Over these next few months, I want to try reach out to our readers.
The most problematic genre for use in broadcasting is the English setting of the Mass Ordinary since all of the major settings are currently under copyright.
I am imagining a new ensemble, built out of necessity, for the singing of polyphonic motets and even Mass ordinaries.
Prevented from receiving Holy Communion for a time, Frassati became “consumed with Eucharistic Fire.”
You know your own sound so well. You know your strengths, and what you need to work on. Why not suck it up and become your own vocal coach for a while?
Before we began recording, the participants unanimously gave permission to post online.
Sigh … another day, another invisible “white note” to ignore!
A mother remembers the time she was chosen to “crown Mary” and describes organizing a “May Crowning” for her family during the pandemic.
The Sacred Music Symposium is bearing fruits none of its organizers—myself included—could have imagined. Laus Deo!
As churches are working towards reopening, it is also no small change for many to concede congregational singing and choirs of any size. So many musicians have already sacrificed so much, spiritually, artistically, and economically.
Did you know every Mass is a celebration of our Lord’s Ascension? — Here’s proof.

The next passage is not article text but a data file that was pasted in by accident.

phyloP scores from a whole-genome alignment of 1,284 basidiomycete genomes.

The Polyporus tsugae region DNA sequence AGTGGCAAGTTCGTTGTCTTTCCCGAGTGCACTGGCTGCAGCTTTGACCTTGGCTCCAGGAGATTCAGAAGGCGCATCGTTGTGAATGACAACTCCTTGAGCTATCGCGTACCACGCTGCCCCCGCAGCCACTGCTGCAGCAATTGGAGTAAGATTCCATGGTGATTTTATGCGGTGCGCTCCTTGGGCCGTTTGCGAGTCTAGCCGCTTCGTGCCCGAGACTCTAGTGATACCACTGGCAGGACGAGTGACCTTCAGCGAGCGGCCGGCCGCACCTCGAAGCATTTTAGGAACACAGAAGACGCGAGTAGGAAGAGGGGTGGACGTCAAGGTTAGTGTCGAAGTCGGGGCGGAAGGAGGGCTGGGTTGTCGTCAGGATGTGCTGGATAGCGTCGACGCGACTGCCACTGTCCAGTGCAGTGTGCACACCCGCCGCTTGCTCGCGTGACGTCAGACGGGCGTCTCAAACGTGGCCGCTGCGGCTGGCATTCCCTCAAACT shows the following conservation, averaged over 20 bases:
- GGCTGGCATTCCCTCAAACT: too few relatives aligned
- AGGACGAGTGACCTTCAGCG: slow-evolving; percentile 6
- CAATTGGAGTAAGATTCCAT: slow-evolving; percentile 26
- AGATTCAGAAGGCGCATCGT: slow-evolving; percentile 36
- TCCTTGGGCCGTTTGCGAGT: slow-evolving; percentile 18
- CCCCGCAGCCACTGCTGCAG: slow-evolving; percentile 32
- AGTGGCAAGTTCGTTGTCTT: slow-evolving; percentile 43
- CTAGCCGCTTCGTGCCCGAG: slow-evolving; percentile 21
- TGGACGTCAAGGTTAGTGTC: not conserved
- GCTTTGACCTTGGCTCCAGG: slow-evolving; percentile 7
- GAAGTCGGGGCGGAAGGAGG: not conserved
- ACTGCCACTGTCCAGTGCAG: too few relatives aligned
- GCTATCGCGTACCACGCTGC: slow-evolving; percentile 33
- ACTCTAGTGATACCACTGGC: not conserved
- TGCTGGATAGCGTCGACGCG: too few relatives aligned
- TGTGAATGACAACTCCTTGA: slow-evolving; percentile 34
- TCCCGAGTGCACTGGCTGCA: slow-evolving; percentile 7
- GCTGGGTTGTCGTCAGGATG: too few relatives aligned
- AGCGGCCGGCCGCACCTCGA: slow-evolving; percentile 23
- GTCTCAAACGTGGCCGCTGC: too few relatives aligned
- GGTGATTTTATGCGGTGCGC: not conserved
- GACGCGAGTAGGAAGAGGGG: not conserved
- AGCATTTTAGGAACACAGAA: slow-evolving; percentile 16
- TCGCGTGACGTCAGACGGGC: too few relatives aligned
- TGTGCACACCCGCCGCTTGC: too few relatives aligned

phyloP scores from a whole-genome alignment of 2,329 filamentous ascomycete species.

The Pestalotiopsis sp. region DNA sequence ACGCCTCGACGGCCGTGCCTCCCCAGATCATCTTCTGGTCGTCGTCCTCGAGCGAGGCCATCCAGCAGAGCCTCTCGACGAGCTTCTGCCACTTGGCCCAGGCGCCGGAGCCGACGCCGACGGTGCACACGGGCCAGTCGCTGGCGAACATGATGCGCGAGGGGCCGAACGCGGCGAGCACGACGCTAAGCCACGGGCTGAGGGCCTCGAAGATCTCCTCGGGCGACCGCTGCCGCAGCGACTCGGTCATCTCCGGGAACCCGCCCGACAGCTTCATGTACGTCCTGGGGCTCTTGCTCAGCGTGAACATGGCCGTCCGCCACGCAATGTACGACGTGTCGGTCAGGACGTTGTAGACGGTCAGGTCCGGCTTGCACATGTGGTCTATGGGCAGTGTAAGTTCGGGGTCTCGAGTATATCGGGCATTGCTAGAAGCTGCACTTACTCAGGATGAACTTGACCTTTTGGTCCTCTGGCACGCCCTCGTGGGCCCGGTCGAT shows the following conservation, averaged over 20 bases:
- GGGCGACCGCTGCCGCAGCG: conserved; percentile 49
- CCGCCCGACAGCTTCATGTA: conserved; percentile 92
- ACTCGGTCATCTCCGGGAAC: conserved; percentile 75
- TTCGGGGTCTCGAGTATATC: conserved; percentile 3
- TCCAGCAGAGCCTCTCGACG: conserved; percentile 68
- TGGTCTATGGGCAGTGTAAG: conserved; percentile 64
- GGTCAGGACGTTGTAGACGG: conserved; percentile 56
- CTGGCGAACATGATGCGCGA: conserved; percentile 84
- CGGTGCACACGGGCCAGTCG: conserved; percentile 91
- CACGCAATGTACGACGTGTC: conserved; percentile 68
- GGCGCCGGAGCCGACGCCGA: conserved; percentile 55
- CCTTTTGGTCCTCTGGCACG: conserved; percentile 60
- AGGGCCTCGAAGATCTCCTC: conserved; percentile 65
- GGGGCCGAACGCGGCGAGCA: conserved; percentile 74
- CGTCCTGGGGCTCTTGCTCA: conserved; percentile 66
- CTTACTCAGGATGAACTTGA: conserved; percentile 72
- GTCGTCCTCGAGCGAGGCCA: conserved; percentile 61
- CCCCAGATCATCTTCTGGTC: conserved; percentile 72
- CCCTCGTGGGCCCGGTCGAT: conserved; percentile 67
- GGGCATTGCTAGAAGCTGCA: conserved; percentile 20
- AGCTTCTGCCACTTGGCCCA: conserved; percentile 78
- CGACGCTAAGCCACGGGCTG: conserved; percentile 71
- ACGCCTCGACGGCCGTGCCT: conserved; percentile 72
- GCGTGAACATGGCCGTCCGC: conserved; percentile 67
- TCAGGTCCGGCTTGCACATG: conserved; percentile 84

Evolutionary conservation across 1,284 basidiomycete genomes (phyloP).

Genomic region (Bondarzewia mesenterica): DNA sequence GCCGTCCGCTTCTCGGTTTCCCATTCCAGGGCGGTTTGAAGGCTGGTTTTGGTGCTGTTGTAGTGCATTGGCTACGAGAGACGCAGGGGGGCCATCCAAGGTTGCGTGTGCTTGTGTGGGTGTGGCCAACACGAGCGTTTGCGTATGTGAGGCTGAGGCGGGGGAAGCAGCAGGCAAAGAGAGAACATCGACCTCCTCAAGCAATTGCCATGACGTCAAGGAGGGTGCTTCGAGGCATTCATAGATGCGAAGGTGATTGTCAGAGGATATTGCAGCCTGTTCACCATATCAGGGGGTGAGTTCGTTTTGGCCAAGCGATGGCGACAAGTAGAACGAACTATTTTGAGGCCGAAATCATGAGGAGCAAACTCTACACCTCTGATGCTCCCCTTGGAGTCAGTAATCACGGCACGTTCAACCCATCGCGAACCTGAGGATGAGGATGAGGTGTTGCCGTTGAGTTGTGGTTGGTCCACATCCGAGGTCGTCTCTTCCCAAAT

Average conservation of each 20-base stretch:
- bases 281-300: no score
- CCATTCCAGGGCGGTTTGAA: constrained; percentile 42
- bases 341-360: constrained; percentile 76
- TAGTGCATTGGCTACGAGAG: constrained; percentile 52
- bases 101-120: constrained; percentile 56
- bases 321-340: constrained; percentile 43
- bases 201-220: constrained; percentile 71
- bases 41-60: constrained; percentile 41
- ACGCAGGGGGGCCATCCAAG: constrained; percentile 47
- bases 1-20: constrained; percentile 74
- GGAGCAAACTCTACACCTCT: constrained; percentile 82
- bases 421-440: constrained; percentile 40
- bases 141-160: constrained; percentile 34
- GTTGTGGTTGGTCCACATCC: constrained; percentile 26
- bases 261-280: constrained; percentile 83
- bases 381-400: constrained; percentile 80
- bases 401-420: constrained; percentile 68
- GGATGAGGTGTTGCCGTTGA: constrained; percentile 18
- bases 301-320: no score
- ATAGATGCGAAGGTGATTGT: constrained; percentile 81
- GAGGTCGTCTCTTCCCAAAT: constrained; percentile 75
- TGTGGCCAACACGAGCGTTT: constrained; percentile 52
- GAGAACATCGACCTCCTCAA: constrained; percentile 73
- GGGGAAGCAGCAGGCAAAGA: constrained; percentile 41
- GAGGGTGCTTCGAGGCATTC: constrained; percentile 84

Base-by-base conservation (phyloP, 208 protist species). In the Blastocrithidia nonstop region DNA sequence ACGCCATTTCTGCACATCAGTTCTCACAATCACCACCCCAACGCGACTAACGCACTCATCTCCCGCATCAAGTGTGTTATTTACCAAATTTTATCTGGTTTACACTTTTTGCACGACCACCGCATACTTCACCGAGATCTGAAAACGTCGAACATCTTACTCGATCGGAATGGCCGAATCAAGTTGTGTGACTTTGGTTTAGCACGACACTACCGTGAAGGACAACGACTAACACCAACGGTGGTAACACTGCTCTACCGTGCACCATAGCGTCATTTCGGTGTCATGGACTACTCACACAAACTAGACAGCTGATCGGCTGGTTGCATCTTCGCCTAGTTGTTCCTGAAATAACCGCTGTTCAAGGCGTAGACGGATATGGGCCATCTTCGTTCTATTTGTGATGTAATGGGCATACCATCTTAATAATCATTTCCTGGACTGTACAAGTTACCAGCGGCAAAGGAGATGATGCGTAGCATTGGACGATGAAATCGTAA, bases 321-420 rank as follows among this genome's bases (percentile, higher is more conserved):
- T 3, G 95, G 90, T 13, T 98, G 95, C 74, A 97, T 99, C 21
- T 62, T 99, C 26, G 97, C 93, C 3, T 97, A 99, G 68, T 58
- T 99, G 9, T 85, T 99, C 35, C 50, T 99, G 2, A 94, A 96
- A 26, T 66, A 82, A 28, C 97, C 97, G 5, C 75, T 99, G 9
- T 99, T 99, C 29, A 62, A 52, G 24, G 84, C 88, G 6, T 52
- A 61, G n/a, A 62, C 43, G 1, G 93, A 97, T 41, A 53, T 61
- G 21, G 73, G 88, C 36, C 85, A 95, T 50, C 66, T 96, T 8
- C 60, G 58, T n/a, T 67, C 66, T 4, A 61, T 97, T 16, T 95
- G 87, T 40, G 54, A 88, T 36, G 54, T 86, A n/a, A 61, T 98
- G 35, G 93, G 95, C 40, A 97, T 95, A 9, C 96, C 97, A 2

This image of Christ as the Good Shepherd constitutes the supreme model for all pastors, clerical or (in a broader and unordained sense) lay—anyone leading others into the Sheepfold of the Church. It is, therefore, crucial to understand the various nuances of pastor, or shepherd.
It’s hard to believe, but Father Knauff’s “Christ the King Hymnal for Congregational Singing” (1954) omitted this hymn!
Music is a language, but it does not supplant our own. Rather, it enlivens our words so that they can penetrate the soul with the fullness of their meaning—and enlighten our eyes in any circumstance.
Words of Hope from Gerard Manley Hopkins
Including O SALUTARIS (“O Saving Victim Opening Wide”) and TANTUM ERGO (“Down in Adoration Falling”) in Latin and English.
To sing at Mass though, you need more than just being able to finish together.
Ever thought of changing the way you play a hymn without needing to have studies advanced theory and harmonization techniques? Here are two ways of changing the way you are playing a hymn without changing the harmony or re-voicing it.
Some very brief comments on the lessons we might learn during this pandemic for the future of liturgical music.
My brain can’t accept the approach chosen by this “Graduale”…
I composed this organ accompaniment yesterday, looking ahead towards Eastertide.
The Congregation has released a short document with pertinent guidance.
Finding the “perfect” accompaniment for hymns can be challenging. Here is my attempt.
Free download of Stella Caeli – a hymn against outbreaks of contagious disease along with the Litany of Our Lady.
An extremely rare hymnal compiled by the Most Rev’d Joseph Schrembs, Bishop of Cleveland, Ohio.
There’s something comforting about the Brébeuf hymnal translations, since they were created by Catholic priests.